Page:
Trap Yoga: How a D.C. Yoga Instructor is Using Trap Music To Promote Diversity in the Classroom


Interview by Jordan Snowden

At his Khepera Wellness Studio in Northeast D.C., yoga instructor and owner Brandon Copeland is setting up for his next class. To set the ambiance he turns on the speakers, which begin to fill the room with the bass-heavy 808 drum beats of his trap playlist.

For Copeland, the ‘hustle’ mentality of trap music makes it the perfect soundtrack for his physically-challenging vinyasa-style yoga classes. It’s also a method Copeland hopes will diversify the practice of yoga, helping to bring people from all walks of life who might not consider themselves to be the typical ‘yogi.’

With dreams one day of taking his Trap Yoga brand nationwide, I had the chance to speak with Copeland about his unique approach to yoga and how he’s challenging stereotypes.

How important is music to you when practicing yoga?

Brandon Copeland: Well, music and yoga don’t have to go together, so it’s not as important to me now as it was when I first started. I used music to get through certain postures and to express myself within them. Now, I don’t need it as much to feel connected to my body and the movements. I like to monitor my breathing pattern during the practice now and music that helps me do that is hard to find.

What drove you to get rid of the traditional music played when doing yoga?

BC: I found that it wasn’t enough to take me through longer sessions I began to have. Instead of practicing for an hour or 90 minutes, I began to stay after class and practice for up to four hours with friends. We often played our favorite music during these sessions. It was then that I realized the power of secular music when practicing. Plus, I got tired of the remastered versions of chants I would hear from some older white guy that already distracted me from the message. I figured if we weren’t going to be traditional past appearance we might as well not fake the funk.

Why did you decide on trap music?

BC: Forever I love Atlanta. No seriously. I grew up in Atlanta and was always motivated when listening to trap music. The spirit of making something out of nothing is captured by the music and yoga alike. I think it helped me appreciate my roots and my growth when I first listened to trap while on the mat.

Why do you believe trap music complements the practice?

BC: I think the sense of hustle that comes with the sound is what compliments certain types of practice. Of course we do our best to match the style of yoga with the music. I can think of many classes that would suffer because of trap music– our Black Girl Magic class, for instance, requires more grounding music. The trap music we use is used in faster, vinyasa-style classes meant for you to sweat and work hard. They work well together because they have the same underlying method: hustle.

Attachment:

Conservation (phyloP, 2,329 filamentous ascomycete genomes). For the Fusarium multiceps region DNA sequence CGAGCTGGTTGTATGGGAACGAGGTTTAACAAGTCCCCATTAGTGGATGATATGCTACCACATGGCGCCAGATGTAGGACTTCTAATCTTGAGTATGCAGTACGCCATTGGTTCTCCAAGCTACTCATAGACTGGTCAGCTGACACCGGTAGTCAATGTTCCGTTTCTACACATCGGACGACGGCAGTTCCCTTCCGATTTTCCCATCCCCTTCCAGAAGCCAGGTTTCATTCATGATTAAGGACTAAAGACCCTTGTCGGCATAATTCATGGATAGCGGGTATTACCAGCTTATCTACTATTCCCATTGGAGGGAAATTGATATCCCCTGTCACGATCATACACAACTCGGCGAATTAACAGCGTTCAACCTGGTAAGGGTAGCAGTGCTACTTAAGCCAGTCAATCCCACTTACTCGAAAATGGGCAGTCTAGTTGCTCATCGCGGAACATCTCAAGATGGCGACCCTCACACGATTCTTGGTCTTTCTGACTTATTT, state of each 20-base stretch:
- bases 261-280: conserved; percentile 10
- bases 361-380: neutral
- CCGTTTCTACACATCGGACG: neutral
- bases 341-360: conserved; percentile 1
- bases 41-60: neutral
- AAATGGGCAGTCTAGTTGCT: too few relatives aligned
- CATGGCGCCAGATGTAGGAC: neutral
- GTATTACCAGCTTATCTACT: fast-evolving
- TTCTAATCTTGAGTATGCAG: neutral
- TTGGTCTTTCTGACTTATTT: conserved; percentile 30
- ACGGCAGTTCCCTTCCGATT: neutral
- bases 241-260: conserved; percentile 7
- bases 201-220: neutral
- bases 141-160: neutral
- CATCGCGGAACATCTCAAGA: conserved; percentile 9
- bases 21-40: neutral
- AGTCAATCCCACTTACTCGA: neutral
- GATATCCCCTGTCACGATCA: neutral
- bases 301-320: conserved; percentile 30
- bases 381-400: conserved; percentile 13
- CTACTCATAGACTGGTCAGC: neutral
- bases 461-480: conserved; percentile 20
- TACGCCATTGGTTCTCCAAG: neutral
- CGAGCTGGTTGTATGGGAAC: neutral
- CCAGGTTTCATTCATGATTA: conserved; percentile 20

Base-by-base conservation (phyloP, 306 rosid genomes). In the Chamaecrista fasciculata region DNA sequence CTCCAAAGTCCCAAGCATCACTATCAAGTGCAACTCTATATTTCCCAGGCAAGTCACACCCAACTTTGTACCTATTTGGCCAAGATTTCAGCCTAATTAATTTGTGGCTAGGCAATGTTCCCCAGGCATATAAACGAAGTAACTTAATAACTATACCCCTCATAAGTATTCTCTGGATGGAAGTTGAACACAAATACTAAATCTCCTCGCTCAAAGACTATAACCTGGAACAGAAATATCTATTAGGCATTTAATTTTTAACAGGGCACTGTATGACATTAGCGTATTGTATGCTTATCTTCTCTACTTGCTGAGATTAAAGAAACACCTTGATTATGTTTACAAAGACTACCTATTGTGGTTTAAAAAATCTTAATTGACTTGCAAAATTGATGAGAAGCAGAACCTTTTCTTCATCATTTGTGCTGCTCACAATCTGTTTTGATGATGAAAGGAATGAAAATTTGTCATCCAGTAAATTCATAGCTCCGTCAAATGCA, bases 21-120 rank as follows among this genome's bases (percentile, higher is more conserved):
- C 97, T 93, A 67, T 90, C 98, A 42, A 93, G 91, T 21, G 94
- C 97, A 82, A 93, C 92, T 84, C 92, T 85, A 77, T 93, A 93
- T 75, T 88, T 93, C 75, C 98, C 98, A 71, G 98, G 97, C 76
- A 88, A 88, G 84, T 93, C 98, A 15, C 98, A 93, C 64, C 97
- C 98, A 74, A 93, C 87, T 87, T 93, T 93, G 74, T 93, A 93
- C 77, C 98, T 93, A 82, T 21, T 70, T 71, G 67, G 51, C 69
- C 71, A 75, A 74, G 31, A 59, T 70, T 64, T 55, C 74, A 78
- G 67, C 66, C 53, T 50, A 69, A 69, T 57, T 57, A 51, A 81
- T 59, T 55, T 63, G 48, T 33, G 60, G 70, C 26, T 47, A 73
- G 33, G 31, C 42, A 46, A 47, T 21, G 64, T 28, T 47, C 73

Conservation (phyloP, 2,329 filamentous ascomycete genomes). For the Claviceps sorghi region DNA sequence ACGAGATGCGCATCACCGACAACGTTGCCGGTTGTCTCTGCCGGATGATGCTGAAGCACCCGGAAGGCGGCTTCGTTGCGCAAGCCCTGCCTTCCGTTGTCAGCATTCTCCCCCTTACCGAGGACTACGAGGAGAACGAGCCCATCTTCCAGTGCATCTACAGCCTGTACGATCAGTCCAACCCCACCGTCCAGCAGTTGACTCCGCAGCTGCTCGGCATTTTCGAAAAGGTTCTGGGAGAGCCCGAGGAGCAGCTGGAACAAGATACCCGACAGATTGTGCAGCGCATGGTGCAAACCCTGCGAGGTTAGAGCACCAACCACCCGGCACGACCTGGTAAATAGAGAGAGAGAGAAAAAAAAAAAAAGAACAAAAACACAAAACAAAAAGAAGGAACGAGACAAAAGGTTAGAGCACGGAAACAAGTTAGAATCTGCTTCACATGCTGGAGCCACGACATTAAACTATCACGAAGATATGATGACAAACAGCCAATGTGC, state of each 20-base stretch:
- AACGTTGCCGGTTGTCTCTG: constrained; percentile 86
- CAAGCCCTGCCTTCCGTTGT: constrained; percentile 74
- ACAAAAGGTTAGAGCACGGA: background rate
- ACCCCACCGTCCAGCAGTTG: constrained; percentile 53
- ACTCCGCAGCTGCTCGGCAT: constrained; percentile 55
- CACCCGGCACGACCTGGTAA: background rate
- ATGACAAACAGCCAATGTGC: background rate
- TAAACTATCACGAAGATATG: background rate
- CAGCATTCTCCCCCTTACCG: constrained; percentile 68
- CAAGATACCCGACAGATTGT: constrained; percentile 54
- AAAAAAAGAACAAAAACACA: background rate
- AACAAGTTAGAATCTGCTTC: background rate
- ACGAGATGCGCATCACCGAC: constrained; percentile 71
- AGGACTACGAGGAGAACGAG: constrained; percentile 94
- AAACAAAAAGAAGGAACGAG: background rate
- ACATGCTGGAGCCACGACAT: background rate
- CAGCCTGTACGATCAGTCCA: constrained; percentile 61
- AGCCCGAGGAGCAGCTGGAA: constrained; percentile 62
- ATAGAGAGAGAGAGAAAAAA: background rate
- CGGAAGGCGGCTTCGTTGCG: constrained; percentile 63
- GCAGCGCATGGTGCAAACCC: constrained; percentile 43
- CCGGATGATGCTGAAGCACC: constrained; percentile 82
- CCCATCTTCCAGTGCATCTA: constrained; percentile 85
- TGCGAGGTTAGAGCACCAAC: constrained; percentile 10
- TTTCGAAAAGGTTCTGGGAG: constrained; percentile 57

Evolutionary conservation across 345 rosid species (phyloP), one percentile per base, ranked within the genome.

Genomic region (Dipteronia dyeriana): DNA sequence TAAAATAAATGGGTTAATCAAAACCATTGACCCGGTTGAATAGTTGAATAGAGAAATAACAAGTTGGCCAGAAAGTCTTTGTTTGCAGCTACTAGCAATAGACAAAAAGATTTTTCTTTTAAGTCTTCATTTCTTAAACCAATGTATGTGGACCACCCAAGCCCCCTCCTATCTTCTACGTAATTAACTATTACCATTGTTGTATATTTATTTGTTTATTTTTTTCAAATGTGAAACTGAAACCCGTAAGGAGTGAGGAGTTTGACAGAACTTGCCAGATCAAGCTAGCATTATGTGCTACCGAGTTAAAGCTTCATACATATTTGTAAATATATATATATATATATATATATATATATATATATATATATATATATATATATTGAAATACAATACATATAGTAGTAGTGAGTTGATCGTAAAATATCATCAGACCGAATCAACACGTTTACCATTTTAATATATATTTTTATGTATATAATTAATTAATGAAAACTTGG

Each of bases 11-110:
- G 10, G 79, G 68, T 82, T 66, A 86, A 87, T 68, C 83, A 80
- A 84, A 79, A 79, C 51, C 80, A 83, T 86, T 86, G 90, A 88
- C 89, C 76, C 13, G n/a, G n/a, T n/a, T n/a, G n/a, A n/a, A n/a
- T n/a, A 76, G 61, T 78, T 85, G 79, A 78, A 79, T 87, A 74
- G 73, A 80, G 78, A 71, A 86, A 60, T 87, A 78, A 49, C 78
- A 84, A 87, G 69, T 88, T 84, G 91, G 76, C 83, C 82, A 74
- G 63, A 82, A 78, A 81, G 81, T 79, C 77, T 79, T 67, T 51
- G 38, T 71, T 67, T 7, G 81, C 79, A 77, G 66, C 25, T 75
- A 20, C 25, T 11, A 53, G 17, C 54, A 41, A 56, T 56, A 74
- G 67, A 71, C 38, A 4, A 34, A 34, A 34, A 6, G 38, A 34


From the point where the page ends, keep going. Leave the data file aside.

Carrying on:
How do you think trap has helped expand your practice?

BC: Trap music has helped me reach people that normally wouldn’t practice yoga. The practice of yoga goes way beyond the mat and particular poses. As an instructor it’s my job to remind people how perfect they already are. Meeting them on their level of understanding and focus was hard for me at first, especially considering I was just becoming versed in the concepts of yoga. After some years I realized that the tenants of yoga are inseparable from life, and showing people those tenants on their own terms wouldn’t ruin them or distract from them too much. Trap music helped me get my own voice and perspective on the practice out their while keeping the essence of the practice in perspective.

What was the initial reaction when you told people about your idea for Khepera?

BC: Most people were skeptical. While they would admit there are few options for black wellness activities, most people wouldn’t see why or how a space for black wellness classes would exist. Many people told me that focusing on black people as a demographic was business suicide. People really didn’t think much of the studio other than they should be supportive from the outside and observe. Since we’ve started, however, we’ve received nothing but love from our students and those happy to have a space to share with people that look and think like them.

What comments have you gotten from students after their first class?

BC: Students tell me how good they feel. I always ask, and though most students weren’t expecting to sweat or feel much in their first class, they often are happy they were unaware of what was coming. Students let me know they loved the classes and offer feedback on the sound or postures, asking for particular songs in the next class or information on how to do a particular movement. Most of the feedback we get is positive and thankful.

What are you hopes for Trap Yoga and the D.C. community?

BC: I hope to make Trap Yoga a local, national, and global brand that continues to push the perceptions of yoga. I think it’s important to spread the practice of yoga all around the city and hope to get a few more studio spaces lined up for Southeast D.C. in the coming years.

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